In the accompanying drawing forming part of this spec ification, similar characters of reference indicate corre sponding parts in all the views.

FIG. 1 is a pictorial view showing a preferred form of the signal device mounted on the antenna of an automobile.

FIG. 2 drawn to an enlarged scale with respect to FIG. 1, is a fragmentary, part in section elevational view of said signal device.

FIG. 3 is a perspective view of one of a pair of identiice cal parts which compose the casing housing the lighting means used in this device.

FIG. 4 is a perspective view of a clamp for mounting the signal device on the upper edge of a lowered window pane of the automobile.

In the drawing, the numeral designates generally one form of the emergency signal device shown mounted in FIG. 1 on the antenna 16 of an automobile 17, which is one manner of its mounting in use. Said device consists of a tubular member 18 which is normally upright, carrying a white flag 19 extending laterally therefrom from near the upper end thereof and from the top end of the tube, there extends a red transparent plastic casing 20 which serves as the lens for the electric bulb 21 housed therein with preferably an associated bi-metal flasher means 22 set in the socket 23 from which the electric cord extends out of said casing. This cord ends in a suitable plug 24 for detachable association with the electrical cigarette lighters socket on the dashboard of the automobile, to get current to operate said bulb 21.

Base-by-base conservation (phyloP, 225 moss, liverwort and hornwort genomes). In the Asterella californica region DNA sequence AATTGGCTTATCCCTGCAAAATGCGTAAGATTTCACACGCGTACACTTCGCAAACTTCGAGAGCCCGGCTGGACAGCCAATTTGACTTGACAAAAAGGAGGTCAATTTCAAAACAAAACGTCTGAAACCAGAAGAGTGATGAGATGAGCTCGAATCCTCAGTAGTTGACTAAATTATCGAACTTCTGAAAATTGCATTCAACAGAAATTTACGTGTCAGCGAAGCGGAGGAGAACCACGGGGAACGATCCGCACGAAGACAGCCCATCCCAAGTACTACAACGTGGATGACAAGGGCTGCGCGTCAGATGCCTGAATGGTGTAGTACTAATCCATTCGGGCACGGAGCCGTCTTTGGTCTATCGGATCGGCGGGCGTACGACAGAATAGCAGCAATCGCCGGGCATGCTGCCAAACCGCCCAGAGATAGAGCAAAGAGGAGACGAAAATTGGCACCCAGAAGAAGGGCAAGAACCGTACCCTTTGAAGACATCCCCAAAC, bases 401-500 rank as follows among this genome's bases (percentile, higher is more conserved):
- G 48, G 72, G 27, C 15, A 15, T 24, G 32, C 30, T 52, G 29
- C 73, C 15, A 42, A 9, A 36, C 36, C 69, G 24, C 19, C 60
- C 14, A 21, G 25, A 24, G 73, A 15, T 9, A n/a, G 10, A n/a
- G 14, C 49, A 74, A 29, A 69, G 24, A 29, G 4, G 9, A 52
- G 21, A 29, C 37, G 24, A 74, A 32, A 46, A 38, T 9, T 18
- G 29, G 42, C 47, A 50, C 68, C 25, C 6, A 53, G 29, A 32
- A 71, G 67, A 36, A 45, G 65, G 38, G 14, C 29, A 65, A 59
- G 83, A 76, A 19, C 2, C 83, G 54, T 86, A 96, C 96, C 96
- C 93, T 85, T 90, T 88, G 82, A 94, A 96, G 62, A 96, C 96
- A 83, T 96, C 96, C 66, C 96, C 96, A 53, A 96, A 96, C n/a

The lens casing 29 is made of two identical longitudinal halves which are denoted generally by the numerals 25, 25 and hence a description of one will suffice for the other. The casing half 25 is a shell which may be of semi-circular cross section whose lower portion is of reduced diameter as at 26. The larger upper portion 27 has two spaced internal flanges 28, 29 which follow the interior contour of the shell and preferably, the notches 23, 29' shall be semi-circular. Within this shell 25, downwardly from the top end 30, there is a boss 31 with a hole to frictionally receive the horizontally extending pin 32 which is intended to be likewise received in a mating hole in the shell 25 to maintain their assembly. In the rim of the shell, there are opposite notches 33, 33', so that when said shells are set rim-to-rim which is their relation in assembly, an opennig is provided for the electric cord 24. Though two such openings are afforded, only one is used for a duplex cord, but two need be made so that we do not need a right and left mold to make the parts 25, 25', and hence only one mold is sulficient.

To assemble, the bulb 21, the flasher device 22 and the socket 23 are associated as a unit into a casing half to set therein so that the flasher lies in the notch 28' and the socket lies in the notch 29'. The pin 32 is set into the boss 31. The cord 24 extending from the socket is set into the notch 33. Now the other casing half is set rim-to-rim with the first, whereby the pin 32 will be entered into the hole therefor provided in the second casing half and will maintain the assembly as a unitary structure which is positively maintained by the frictional fit 0f the parts 26 as a neck into the top end of the tube 18. The mating flanges grip the socket and flasher device tightly for the dimensions of the notches 28', 29' are so chosen.